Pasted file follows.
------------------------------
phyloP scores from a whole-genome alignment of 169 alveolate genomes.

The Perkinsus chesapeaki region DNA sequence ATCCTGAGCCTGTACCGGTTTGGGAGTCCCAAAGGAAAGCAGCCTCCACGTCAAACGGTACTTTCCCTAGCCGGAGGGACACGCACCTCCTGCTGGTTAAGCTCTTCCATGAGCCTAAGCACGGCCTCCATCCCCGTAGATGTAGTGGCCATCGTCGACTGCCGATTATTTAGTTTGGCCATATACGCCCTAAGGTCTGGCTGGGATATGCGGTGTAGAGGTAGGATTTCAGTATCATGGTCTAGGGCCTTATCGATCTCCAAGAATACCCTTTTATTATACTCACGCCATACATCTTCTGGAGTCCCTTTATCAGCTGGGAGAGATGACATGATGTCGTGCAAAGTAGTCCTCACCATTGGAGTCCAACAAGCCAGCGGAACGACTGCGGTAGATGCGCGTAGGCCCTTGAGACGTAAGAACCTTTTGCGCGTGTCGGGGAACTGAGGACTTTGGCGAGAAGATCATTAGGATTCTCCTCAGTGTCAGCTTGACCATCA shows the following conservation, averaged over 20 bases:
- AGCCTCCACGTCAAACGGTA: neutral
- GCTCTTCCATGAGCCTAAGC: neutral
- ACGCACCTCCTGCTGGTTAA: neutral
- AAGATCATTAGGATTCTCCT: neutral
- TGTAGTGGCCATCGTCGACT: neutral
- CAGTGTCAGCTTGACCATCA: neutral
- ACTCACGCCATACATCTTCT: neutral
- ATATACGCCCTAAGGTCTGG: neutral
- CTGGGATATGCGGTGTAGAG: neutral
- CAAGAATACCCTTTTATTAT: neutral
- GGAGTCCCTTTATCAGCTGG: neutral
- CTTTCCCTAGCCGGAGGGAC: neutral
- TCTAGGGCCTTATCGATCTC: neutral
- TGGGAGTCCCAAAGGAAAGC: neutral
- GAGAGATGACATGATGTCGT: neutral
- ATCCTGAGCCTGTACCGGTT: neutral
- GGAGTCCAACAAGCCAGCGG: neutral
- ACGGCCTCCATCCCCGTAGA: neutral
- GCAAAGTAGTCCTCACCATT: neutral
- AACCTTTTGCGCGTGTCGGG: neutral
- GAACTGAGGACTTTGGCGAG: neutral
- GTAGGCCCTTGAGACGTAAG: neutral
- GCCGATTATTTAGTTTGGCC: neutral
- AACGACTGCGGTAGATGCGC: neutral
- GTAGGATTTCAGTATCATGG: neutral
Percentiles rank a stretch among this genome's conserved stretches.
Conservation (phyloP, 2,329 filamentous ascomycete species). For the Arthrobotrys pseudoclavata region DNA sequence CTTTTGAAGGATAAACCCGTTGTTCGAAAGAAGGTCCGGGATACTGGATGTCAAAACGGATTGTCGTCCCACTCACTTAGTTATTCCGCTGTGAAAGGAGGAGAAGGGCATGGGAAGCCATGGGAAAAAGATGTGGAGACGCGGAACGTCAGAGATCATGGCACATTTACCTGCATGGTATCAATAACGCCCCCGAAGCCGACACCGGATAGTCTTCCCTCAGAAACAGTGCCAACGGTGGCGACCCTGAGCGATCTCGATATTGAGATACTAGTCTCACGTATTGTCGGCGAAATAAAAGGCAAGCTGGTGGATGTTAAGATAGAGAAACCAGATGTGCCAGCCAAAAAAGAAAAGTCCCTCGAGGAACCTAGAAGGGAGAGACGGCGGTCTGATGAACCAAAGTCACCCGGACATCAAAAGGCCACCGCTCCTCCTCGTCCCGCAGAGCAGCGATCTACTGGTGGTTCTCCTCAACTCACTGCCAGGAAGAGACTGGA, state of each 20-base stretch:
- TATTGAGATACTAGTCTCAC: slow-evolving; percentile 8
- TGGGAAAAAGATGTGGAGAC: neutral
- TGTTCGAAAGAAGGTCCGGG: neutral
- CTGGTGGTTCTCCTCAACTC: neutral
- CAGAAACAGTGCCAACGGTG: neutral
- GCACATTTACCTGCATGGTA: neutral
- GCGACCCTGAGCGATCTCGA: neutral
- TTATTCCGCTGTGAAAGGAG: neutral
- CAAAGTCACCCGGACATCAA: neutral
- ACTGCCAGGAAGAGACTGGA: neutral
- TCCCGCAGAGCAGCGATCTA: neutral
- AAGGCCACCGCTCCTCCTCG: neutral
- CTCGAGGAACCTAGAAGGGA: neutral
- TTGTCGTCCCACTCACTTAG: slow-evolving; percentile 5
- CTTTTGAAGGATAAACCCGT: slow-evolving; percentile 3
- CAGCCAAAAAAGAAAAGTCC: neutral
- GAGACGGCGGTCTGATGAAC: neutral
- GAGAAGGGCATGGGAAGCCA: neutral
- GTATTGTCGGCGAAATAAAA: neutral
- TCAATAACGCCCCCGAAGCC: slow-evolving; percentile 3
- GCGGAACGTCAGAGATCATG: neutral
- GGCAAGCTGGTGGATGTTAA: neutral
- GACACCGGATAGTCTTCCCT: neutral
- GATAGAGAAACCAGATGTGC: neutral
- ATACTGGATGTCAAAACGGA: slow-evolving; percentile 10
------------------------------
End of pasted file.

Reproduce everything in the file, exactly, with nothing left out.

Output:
phyloP scores from a whole-genome alignment of 169 alveolate genomes.

The Perkinsus chesapeaki region DNA sequence ATCCTGAGCCTGTACCGGTTTGGGAGTCCCAAAGGAAAGCAGCCTCCACGTCAAACGGTACTTTCCCTAGCCGGAGGGACACGCACCTCCTGCTGGTTAAGCTCTTCCATGAGCCTAAGCACGGCCTCCATCCCCGTAGATGTAGTGGCCATCGTCGACTGCCGATTATTTAGTTTGGCCATATACGCCCTAAGGTCTGGCTGGGATATGCGGTGTAGAGGTAGGATTTCAGTATCATGGTCTAGGGCCTTATCGATCTCCAAGAATACCCTTTTATTATACTCACGCCATACATCTTCTGGAGTCCCTTTATCAGCTGGGAGAGATGACATGATGTCGTGCAAAGTAGTCCTCACCATTGGAGTCCAACAAGCCAGCGGAACGACTGCGGTAGATGCGCGTAGGCCCTTGAGACGTAAGAACCTTTTGCGCGTGTCGGGGAACTGAGGACTTTGGCGAGAAGATCATTAGGATTCTCCTCAGTGTCAGCTTGACCATCA shows the following conservation, averaged over 20 bases:
- AGCCTCCACGTCAAACGGTA: neutral
- GCTCTTCCATGAGCCTAAGC: neutral
- ACGCACCTCCTGCTGGTTAA: neutral
- AAGATCATTAGGATTCTCCT: neutral
- TGTAGTGGCCATCGTCGACT: neutral
- CAGTGTCAGCTTGACCATCA: neutral
- ACTCACGCCATACATCTTCT: neutral
- ATATACGCCCTAAGGTCTGG: neutral
- CTGGGATATGCGGTGTAGAG: neutral
- CAAGAATACCCTTTTATTAT: neutral
- GGAGTCCCTTTATCAGCTGG: neutral
- CTTTCCCTAGCCGGAGGGAC: neutral
- TCTAGGGCCTTATCGATCTC: neutral
- TGGGAGTCCCAAAGGAAAGC: neutral
- GAGAGATGACATGATGTCGT: neutral
- ATCCTGAGCCTGTACCGGTT: neutral
- GGAGTCCAACAAGCCAGCGG: neutral
- ACGGCCTCCATCCCCGTAGA: neutral
- GCAAAGTAGTCCTCACCATT: neutral
- AACCTTTTGCGCGTGTCGGG: neutral
- GAACTGAGGACTTTGGCGAG: neutral
- GTAGGCCCTTGAGACGTAAG: neutral
- GCCGATTATTTAGTTTGGCC: neutral
- AACGACTGCGGTAGATGCGC: neutral
- GTAGGATTTCAGTATCATGG: neutral
Percentiles rank a stretch among this genome's conserved stretches.
Conservation (phyloP, 2,329 filamentous ascomycete species). For the Arthrobotrys pseudoclavata region DNA sequence CTTTTGAAGGATAAACCCGTTGTTCGAAAGAAGGTCCGGGATACTGGATGTCAAAACGGATTGTCGTCCCACTCACTTAGTTATTCCGCTGTGAAAGGAGGAGAAGGGCATGGGAAGCCATGGGAAAAAGATGTGGAGACGCGGAACGTCAGAGATCATGGCACATTTACCTGCATGGTATCAATAACGCCCCCGAAGCCGACACCGGATAGTCTTCCCTCAGAAACAGTGCCAACGGTGGCGACCCTGAGCGATCTCGATATTGAGATACTAGTCTCACGTATTGTCGGCGAAATAAAAGGCAAGCTGGTGGATGTTAAGATAGAGAAACCAGATGTGCCAGCCAAAAAAGAAAAGTCCCTCGAGGAACCTAGAAGGGAGAGACGGCGGTCTGATGAACCAAAGTCACCCGGACATCAAAAGGCCACCGCTCCTCCTCGTCCCGCAGAGCAGCGATCTACTGGTGGTTCTCCTCAACTCACTGCCAGGAAGAGACTGGA, state of each 20-base stretch:
- TATTGAGATACTAGTCTCAC: slow-evolving; percentile 8
- TGGGAAAAAGATGTGGAGAC: neutral
- TGTTCGAAAGAAGGTCCGGG: neutral
- CTGGTGGTTCTCCTCAACTC: neutral
- CAGAAACAGTGCCAACGGTG: neutral
- GCACATTTACCTGCATGGTA: neutral
- GCGACCCTGAGCGATCTCGA: neutral
- TTATTCCGCTGTGAAAGGAG: neutral
- CAAAGTCACCCGGACATCAA: neutral
- ACTGCCAGGAAGAGACTGGA: neutral
- TCCCGCAGAGCAGCGATCTA: neutral
- AAGGCCACCGCTCCTCCTCG: neutral
- CTCGAGGAACCTAGAAGGGA: neutral
- TTGTCGTCCCACTCACTTAG: slow-evolving; percentile 5
- CTTTTGAAGGATAAACCCGT: slow-evolving; percentile 3
- CAGCCAAAAAAGAAAAGTCC: neutral
- GAGACGGCGGTCTGATGAAC: neutral
- GAGAAGGGCATGGGAAGCCA: neutral
- GTATTGTCGGCGAAATAAAA: neutral
- TCAATAACGCCCCCGAAGCC: slow-evolving; percentile 3
- GCGGAACGTCAGAGATCATG: neutral
- GGCAAGCTGGTGGATGTTAA: neutral
- GACACCGGATAGTCTTCCCT: neutral
- GATAGAGAAACCAGATGTGC: neutral
- ATACTGGATGTCAAAACGGA: slow-evolving; percentile 10